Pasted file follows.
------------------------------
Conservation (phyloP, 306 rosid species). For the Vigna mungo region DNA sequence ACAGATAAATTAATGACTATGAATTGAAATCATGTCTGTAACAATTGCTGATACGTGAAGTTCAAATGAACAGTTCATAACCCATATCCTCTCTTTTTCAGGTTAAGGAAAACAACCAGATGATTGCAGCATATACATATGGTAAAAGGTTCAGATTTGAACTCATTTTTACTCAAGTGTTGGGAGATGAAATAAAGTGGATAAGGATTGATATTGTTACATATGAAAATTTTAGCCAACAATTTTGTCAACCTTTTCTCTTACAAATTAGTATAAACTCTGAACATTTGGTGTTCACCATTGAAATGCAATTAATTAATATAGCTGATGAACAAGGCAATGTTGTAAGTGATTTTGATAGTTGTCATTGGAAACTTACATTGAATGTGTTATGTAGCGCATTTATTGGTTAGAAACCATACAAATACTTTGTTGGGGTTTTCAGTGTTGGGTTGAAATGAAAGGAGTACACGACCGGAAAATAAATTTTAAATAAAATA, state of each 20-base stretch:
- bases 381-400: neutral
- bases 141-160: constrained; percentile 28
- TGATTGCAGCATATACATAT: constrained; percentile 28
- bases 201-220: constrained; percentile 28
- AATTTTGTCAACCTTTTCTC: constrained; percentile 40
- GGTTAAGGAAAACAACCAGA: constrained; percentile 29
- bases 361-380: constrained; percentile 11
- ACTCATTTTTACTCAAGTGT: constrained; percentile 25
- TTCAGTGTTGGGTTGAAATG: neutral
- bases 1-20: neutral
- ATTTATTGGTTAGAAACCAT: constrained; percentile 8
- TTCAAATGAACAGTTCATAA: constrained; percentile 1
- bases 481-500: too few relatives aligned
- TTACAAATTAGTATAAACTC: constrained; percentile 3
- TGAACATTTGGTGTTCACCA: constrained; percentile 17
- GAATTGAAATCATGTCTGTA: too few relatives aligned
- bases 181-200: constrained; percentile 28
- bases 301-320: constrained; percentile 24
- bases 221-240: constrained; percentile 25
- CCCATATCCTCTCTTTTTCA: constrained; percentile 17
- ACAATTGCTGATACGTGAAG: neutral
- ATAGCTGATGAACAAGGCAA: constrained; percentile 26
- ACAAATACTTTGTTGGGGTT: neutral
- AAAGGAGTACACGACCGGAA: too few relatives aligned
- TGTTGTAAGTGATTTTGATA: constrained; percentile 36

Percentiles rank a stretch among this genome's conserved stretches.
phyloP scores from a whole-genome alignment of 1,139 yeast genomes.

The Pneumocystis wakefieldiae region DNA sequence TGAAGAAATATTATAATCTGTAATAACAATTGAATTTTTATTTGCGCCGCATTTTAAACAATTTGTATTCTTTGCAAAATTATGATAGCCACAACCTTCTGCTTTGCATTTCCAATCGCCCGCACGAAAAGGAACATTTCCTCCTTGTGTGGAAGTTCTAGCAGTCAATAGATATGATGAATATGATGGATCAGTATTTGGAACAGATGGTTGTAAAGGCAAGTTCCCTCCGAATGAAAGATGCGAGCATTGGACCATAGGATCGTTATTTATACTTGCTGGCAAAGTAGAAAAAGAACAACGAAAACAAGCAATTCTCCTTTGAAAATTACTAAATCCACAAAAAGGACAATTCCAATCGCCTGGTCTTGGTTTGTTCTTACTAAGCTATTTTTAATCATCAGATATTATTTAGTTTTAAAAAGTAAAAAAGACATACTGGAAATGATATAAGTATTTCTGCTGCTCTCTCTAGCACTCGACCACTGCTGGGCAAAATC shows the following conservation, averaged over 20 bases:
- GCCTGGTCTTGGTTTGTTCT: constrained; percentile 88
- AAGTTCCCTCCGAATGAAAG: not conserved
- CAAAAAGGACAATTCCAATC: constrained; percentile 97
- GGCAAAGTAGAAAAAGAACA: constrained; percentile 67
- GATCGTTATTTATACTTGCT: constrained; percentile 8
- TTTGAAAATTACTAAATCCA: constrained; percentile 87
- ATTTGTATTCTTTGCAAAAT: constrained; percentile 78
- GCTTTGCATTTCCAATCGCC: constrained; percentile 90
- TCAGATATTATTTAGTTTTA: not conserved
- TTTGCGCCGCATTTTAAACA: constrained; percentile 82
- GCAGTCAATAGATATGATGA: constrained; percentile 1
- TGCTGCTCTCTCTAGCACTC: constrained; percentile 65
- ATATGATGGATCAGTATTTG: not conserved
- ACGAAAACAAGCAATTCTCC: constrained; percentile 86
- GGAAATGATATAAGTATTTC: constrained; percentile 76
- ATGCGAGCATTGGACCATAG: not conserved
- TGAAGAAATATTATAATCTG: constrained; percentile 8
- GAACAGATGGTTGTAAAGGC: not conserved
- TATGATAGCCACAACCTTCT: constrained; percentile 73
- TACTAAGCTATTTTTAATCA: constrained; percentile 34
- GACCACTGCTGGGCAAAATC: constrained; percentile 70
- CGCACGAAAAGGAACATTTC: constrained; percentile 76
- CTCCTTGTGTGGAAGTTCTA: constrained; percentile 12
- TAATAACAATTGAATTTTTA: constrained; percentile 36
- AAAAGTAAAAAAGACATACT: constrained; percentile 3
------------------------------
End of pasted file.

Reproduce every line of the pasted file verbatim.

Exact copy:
Conservation (phyloP, 306 rosid species). For the Vigna mungo region DNA sequence ACAGATAAATTAATGACTATGAATTGAAATCATGTCTGTAACAATTGCTGATACGTGAAGTTCAAATGAACAGTTCATAACCCATATCCTCTCTTTTTCAGGTTAAGGAAAACAACCAGATGATTGCAGCATATACATATGGTAAAAGGTTCAGATTTGAACTCATTTTTACTCAAGTGTTGGGAGATGAAATAAAGTGGATAAGGATTGATATTGTTACATATGAAAATTTTAGCCAACAATTTTGTCAACCTTTTCTCTTACAAATTAGTATAAACTCTGAACATTTGGTGTTCACCATTGAAATGCAATTAATTAATATAGCTGATGAACAAGGCAATGTTGTAAGTGATTTTGATAGTTGTCATTGGAAACTTACATTGAATGTGTTATGTAGCGCATTTATTGGTTAGAAACCATACAAATACTTTGTTGGGGTTTTCAGTGTTGGGTTGAAATGAAAGGAGTACACGACCGGAAAATAAATTTTAAATAAAATA, state of each 20-base stretch:
- bases 381-400: neutral
- bases 141-160: constrained; percentile 28
- TGATTGCAGCATATACATAT: constrained; percentile 28
- bases 201-220: constrained; percentile 28
- AATTTTGTCAACCTTTTCTC: constrained; percentile 40
- GGTTAAGGAAAACAACCAGA: constrained; percentile 29
- bases 361-380: constrained; percentile 11
- ACTCATTTTTACTCAAGTGT: constrained; percentile 25
- TTCAGTGTTGGGTTGAAATG: neutral
- bases 1-20: neutral
- ATTTATTGGTTAGAAACCAT: constrained; percentile 8
- TTCAAATGAACAGTTCATAA: constrained; percentile 1
- bases 481-500: too few relatives aligned
- TTACAAATTAGTATAAACTC: constrained; percentile 3
- TGAACATTTGGTGTTCACCA: constrained; percentile 17
- GAATTGAAATCATGTCTGTA: too few relatives aligned
- bases 181-200: constrained; percentile 28
- bases 301-320: constrained; percentile 24
- bases 221-240: constrained; percentile 25
- CCCATATCCTCTCTTTTTCA: constrained; percentile 17
- ACAATTGCTGATACGTGAAG: neutral
- ATAGCTGATGAACAAGGCAA: constrained; percentile 26
- ACAAATACTTTGTTGGGGTT: neutral
- AAAGGAGTACACGACCGGAA: too few relatives aligned
- TGTTGTAAGTGATTTTGATA: constrained; percentile 36

Percentiles rank a stretch among this genome's conserved stretches.
phyloP scores from a whole-genome alignment of 1,139 yeast genomes.

The Pneumocystis wakefieldiae region DNA sequence TGAAGAAATATTATAATCTGTAATAACAATTGAATTTTTATTTGCGCCGCATTTTAAACAATTTGTATTCTTTGCAAAATTATGATAGCCACAACCTTCTGCTTTGCATTTCCAATCGCCCGCACGAAAAGGAACATTTCCTCCTTGTGTGGAAGTTCTAGCAGTCAATAGATATGATGAATATGATGGATCAGTATTTGGAACAGATGGTTGTAAAGGCAAGTTCCCTCCGAATGAAAGATGCGAGCATTGGACCATAGGATCGTTATTTATACTTGCTGGCAAAGTAGAAAAAGAACAACGAAAACAAGCAATTCTCCTTTGAAAATTACTAAATCCACAAAAAGGACAATTCCAATCGCCTGGTCTTGGTTTGTTCTTACTAAGCTATTTTTAATCATCAGATATTATTTAGTTTTAAAAAGTAAAAAAGACATACTGGAAATGATATAAGTATTTCTGCTGCTCTCTCTAGCACTCGACCACTGCTGGGCAAAATC shows the following conservation, averaged over 20 bases:
- GCCTGGTCTTGGTTTGTTCT: constrained; percentile 88
- AAGTTCCCTCCGAATGAAAG: not conserved
- CAAAAAGGACAATTCCAATC: constrained; percentile 97
- GGCAAAGTAGAAAAAGAACA: constrained; percentile 67
- GATCGTTATTTATACTTGCT: constrained; percentile 8
- TTTGAAAATTACTAAATCCA: constrained; percentile 87
- ATTTGTATTCTTTGCAAAAT: constrained; percentile 78
- GCTTTGCATTTCCAATCGCC: constrained; percentile 90
- TCAGATATTATTTAGTTTTA: not conserved
- TTTGCGCCGCATTTTAAACA: constrained; percentile 82
- GCAGTCAATAGATATGATGA: constrained; percentile 1
- TGCTGCTCTCTCTAGCACTC: constrained; percentile 65
- ATATGATGGATCAGTATTTG: not conserved
- ACGAAAACAAGCAATTCTCC: constrained; percentile 86
- GGAAATGATATAAGTATTTC: constrained; percentile 76
- ATGCGAGCATTGGACCATAG: not conserved
- TGAAGAAATATTATAATCTG: constrained; percentile 8
- GAACAGATGGTTGTAAAGGC: not conserved
- TATGATAGCCACAACCTTCT: constrained; percentile 73
- TACTAAGCTATTTTTAATCA: constrained; percentile 34
- GACCACTGCTGGGCAAAATC: constrained; percentile 70
- CGCACGAAAAGGAACATTTC: constrained; percentile 76
- CTCCTTGTGTGGAAGTTCTA: constrained; percentile 12
- TAATAACAATTGAATTTTTA: constrained; percentile 36
- AAAAGTAAAAAAGACATACT: constrained; percentile 3